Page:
General Abdel Fattah al-Burhan, the interim leader of Sudan who on Tuesday announced elections would be held after nine months was largely unknown until mid April.
“Veteran soldier” Burhan was sworn in as Sudan’s second interim leader after long-time president Omar al-Bashir was overthrown by the army in April, in response to months of protests.
The announcement on Tuesday, a day after a military operation left 30 protesters dead, came after Burhan consolidated his position as a player on the regional scene.
After the repeated breakdown last month of talks between protesters and his ruling military council over whether a planned transitional body would be led by a civilian or a military figure, Burhan visited Egypt, the United Arab Emirates and Saudi Arabia.
The UAE and Saudi Arabia are crucial donors to Sudan, depositing an initial $500 million at the central bank since Bashir’s fall as part of a planned $3 billion overall package to maintain their influence in the country.
On April 12, Burhan became chief of the military council that deposed Bashir, barely a day after the president’s immediate successor (and former defence minister) General Awad Ibn Ouf stepped down
Protesters, who are determined to see a civilian government after the end of Bashir’s iron-fisted three decades in power, saw Ibn Ouf as a regime insider.
His exit catapulted Burhan from the shadows to the de facto head of the country.
“Burhan is a high ranking officer within the armed forces, but basically he’s a veteran soldier,” said an army officer, who did not want to be named.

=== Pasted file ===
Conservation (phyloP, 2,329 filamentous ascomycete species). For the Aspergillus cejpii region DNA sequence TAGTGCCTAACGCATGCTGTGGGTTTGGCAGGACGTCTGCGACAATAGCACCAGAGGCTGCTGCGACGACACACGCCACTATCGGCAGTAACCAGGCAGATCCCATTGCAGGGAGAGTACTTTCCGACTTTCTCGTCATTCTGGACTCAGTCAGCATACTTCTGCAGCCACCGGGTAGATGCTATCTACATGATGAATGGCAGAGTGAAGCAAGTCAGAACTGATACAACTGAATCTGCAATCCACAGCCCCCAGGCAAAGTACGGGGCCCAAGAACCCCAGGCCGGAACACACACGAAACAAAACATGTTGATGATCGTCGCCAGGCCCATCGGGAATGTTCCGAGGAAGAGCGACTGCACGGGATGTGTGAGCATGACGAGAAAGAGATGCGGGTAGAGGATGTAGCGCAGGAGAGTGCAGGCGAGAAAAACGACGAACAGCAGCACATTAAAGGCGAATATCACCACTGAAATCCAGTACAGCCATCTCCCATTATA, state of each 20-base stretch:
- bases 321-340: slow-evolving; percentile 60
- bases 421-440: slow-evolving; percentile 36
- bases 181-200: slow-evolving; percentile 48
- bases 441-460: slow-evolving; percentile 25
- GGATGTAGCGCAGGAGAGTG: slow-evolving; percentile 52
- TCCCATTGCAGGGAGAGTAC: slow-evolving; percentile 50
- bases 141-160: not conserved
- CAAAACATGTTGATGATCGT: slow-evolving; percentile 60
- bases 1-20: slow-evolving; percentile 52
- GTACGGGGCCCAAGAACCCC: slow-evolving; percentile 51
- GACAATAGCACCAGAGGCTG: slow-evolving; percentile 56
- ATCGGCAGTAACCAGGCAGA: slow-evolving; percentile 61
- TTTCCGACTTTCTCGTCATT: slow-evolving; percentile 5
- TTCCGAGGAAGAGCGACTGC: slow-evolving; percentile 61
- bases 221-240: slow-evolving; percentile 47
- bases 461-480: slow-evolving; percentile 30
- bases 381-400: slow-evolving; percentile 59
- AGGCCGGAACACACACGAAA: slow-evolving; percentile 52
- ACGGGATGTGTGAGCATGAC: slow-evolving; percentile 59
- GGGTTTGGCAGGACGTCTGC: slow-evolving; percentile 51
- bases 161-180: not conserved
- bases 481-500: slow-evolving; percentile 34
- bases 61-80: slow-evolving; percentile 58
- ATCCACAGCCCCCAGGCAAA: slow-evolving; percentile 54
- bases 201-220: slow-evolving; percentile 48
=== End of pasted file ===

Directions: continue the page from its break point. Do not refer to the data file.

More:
“He’s never been in the limelight like Ibn Ouf or General Kamal Abdelmarouf,” the officer said, referring to the army’s former chief of staff.
However, there have been claims in Sudan that Burhan is just a figurehead with real power in the military resting with his second in command Mohamed Hamdan Dagolo, commonly known as Hemeti.
Hemeti is the only one of the transitional arrangement not to come from the military and appears more in public, including in foreign capitals courting support for the military. He is said to have a dislike for Ibn Ouf and was instrumental in having Burhan elevated to head the military council.
Burhan had a stint as Sudan’s defence attache to Beijing.
Hours before he was named as Sudan’s new military ruler, he was seen talking to protesters camped outside the army headquarters in central Khartoum.
Born in 1960 in the village of Gandatu, north of Khartoum, Burhan studied in a Sudanese army college and later in Egypt and Jordan.
The general is married and has three children.
He was commander of ground forces before Bashir made him inspector general of the army in February.
Sudanese media and analysts say Burhan coordinated sending Sudanese troops to Yemen as part of a Saudi-led coalition against Iran-aligned Huthi rebels.
Willow Berridge, author of Civil Uprisings in Modern Sudan and lecturer in history at Newcastle University, says the Yemen portfolio saw Burhan work closely with Sudan’s paramilitary Rapid Support Forces (RSF).
It is with the support of this group that “he now appears to have come to power,” said Berridge.
“The role in this latest move of the Rapid Support Forces – branded by many as a revamped version of the Janjaweed militias who committed mass atrocities in Darfur – will make many cautious,” Berridge added.
Bashir deployed Sudanese troops to Yemen in 2015 as part of a major foreign policy shift that saw Khartoum break its decades-old ties with Shiite Iran and join the Saudi-led coalition.
Sudanese soldiers and officers have suffered significant casualties in Yemen.